Like our brick-and-mortar plans, the online gallery will feature both permanent collections as well as rotating ones. We believe it to be the first permanent, virtual museum collection dedicated to all things animal anywhere in the world.
Throughout my conversation with Breyer, she was reluctant to toot her own horn, and quick to highlight the efforts of her contributors, scholars from all over the English-speaking world. “No one person is a museum all to themselves,” she stated. Aside from being pioneers in their chosen field, these initial contributors–now two dozen individuals–”didn’t have a place to put their work in front of a mainstream audience,” Breyer explained. Some of these individuals are highly specialized and are doing groundbreaking work, so to have them contribute to this collection and to be able to see all of their efforts come together is quite special.
Breyer holds all of her contributers in high regard and mentioned Piers Locke as an excellent example of the pioneering work these people are doing. She explained to me that Locke is instrumental in creating a new field, that of elephantology. Though Breyer is well-versed in Locke’s work, she spoke about this emerging field like an excited little girl as she shared information with me regarding these studies in human/elephant interaction, including the elephant’s role as worker, protector, and companion. Her passion shone. As a New Zealand-lecturer in Anthropology, Locke has found a new audience with the Animal History Museum. The museum Web site describes that Locke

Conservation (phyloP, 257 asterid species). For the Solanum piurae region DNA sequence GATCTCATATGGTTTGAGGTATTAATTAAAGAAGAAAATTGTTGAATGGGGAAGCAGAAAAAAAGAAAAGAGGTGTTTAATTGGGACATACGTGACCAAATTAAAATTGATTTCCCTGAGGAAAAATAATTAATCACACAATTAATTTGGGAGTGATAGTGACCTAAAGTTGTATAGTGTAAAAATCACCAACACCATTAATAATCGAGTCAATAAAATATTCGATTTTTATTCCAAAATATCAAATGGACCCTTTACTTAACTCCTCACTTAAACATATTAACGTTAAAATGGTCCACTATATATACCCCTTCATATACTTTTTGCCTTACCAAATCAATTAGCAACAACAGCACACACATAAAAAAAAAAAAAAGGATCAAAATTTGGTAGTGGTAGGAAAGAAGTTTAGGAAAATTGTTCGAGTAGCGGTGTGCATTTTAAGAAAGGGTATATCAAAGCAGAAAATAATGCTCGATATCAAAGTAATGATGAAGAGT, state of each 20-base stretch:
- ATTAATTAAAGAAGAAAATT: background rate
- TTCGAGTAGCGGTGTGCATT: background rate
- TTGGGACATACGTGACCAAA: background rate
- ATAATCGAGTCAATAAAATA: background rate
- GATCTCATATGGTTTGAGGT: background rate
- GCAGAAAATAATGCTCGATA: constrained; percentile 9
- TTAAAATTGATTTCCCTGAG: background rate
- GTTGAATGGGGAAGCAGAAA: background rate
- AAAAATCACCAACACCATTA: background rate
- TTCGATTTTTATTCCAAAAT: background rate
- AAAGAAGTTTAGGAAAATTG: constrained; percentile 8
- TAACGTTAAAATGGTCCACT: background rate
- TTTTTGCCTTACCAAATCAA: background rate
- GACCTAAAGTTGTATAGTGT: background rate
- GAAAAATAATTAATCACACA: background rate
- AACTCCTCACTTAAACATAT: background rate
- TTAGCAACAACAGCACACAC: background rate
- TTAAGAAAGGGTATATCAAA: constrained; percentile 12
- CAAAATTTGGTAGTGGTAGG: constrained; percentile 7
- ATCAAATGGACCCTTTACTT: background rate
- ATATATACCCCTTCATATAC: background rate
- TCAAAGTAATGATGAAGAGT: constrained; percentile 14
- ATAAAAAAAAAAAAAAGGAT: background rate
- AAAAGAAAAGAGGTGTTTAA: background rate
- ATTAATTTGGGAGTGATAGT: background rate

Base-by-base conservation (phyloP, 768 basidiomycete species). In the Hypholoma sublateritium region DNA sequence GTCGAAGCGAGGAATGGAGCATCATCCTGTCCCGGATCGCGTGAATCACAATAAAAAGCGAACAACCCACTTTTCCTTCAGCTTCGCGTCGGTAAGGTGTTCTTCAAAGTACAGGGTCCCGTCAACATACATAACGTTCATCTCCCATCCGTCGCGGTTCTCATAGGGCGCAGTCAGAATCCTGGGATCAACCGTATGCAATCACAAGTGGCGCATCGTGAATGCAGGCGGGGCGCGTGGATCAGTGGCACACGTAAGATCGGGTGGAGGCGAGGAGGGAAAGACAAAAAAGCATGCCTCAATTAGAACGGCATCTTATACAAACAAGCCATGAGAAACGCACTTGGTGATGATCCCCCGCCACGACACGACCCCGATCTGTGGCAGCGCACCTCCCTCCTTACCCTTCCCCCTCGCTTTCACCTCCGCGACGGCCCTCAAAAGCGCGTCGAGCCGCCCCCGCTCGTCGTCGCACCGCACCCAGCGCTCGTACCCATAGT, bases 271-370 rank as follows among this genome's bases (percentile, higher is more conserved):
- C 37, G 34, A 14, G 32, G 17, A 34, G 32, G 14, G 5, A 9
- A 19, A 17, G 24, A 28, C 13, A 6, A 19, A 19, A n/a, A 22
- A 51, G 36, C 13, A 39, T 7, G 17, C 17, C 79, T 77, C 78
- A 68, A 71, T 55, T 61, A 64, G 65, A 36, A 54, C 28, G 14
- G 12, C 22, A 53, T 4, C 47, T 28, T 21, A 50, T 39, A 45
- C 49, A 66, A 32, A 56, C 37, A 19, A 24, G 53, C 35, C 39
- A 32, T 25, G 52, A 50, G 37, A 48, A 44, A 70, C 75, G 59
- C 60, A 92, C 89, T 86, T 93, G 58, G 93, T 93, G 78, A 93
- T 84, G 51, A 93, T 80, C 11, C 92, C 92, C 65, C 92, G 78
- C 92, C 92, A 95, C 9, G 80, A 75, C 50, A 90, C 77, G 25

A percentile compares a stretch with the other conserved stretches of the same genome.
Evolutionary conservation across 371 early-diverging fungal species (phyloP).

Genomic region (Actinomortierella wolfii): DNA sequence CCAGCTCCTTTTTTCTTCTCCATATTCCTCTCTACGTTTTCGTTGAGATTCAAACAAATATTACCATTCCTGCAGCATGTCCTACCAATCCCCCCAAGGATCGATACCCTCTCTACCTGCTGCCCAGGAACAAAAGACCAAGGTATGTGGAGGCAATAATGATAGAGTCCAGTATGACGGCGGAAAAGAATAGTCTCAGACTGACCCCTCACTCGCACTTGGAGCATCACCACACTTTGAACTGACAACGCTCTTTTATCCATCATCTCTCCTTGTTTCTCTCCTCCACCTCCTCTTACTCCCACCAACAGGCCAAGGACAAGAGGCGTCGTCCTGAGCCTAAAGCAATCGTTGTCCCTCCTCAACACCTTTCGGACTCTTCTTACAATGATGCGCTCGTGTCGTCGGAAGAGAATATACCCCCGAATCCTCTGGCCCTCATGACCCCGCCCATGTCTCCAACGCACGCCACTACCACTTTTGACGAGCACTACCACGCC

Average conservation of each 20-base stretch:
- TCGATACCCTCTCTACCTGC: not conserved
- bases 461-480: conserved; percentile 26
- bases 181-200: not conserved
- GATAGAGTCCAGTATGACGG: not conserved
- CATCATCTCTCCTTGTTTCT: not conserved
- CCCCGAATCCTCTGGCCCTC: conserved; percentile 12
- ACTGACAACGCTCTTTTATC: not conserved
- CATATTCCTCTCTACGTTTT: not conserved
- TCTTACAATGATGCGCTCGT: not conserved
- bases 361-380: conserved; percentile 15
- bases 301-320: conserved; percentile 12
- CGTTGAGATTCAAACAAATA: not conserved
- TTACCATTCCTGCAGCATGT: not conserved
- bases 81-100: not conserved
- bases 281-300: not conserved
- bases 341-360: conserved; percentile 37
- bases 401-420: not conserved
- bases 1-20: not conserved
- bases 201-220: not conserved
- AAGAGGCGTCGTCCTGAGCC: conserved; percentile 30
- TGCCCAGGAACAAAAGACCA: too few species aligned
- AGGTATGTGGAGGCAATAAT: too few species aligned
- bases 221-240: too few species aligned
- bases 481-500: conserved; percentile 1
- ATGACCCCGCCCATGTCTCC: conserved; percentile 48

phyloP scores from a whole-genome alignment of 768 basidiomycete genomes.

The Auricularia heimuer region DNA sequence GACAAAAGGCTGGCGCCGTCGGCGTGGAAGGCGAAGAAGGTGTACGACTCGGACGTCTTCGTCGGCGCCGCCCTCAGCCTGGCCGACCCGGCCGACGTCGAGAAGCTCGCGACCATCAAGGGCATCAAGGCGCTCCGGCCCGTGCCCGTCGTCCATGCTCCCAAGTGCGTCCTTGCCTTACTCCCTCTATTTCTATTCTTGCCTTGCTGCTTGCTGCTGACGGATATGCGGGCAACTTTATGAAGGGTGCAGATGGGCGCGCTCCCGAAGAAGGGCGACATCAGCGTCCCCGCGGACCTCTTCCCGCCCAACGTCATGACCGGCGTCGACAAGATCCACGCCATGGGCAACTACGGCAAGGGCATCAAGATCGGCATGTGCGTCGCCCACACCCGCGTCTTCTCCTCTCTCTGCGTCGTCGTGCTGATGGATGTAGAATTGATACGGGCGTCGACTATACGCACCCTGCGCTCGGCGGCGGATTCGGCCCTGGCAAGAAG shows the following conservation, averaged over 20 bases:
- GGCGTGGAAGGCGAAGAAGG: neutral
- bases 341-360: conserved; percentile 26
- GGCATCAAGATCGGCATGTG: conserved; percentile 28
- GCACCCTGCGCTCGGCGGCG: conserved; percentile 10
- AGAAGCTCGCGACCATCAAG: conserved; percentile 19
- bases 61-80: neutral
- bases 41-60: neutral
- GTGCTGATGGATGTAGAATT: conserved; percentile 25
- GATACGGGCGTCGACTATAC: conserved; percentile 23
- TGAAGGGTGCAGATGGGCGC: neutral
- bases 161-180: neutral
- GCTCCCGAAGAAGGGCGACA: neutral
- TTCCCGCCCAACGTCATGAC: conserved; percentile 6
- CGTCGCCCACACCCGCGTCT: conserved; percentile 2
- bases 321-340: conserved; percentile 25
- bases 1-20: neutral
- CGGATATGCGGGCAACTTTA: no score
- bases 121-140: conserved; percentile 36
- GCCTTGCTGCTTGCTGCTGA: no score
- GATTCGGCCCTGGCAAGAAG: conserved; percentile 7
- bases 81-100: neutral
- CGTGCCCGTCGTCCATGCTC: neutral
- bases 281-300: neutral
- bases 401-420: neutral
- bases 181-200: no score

is pioneering the nascent field of elepantology, through his efforts conducting historical and ethnographic research involving elephant and human communities in Chitwan, Nepal since 2001. This research raises issues in: apprenticeship learning and expert knowledge, practice and identity in total institutions, human-animal intimacies and the ritual veneration of elephants, and the role of captive elephant management in nature tourism, protected area management and biodiversity conservation.
It’s no wonder Breyer is so excited about the work contributors such as Locke are doing.
What’s next? The museum is currently working on an exhibit of Seth Casteel‘s Underwater Dogs, scheduled to open this month in the online gallery.
In it’s quest to open the facility, the Animal History Museum is offering the public opportunities to contribute. An especially exciting and attainable opportunity is to become a “Founding Member.” By joining for as little as $30 per year, you can help this museum and receive gifts available to only to members who join during the initial fundraising drive. And your annual membership won’t begin until the doors open. Large donor opportunities and corporate sponsorships are also available.
I, for one, can’t wait for the Animal History Museum to open! Until then, my family and I are enjoying all that the Web site galleries have to offer.
Remington is a big part of my life. I met him when he was just a puppy, and he’s been sweet and sour ever since. Part Winnie-the-Pooh, part devil, this guy has a big heart that has a tendency to grow anxious in certain situations. His anxiety comes out in the form of destruction. He has actually, truly eaten through a metal crate, and he has eaten most of a wall, and he has torn through a friend’s couch, and some other stuff (we’ll spare him the embarrassment of exposing the full extent of his deeds). His worst enemy: being alone or confined, or worst of all, alone and confined.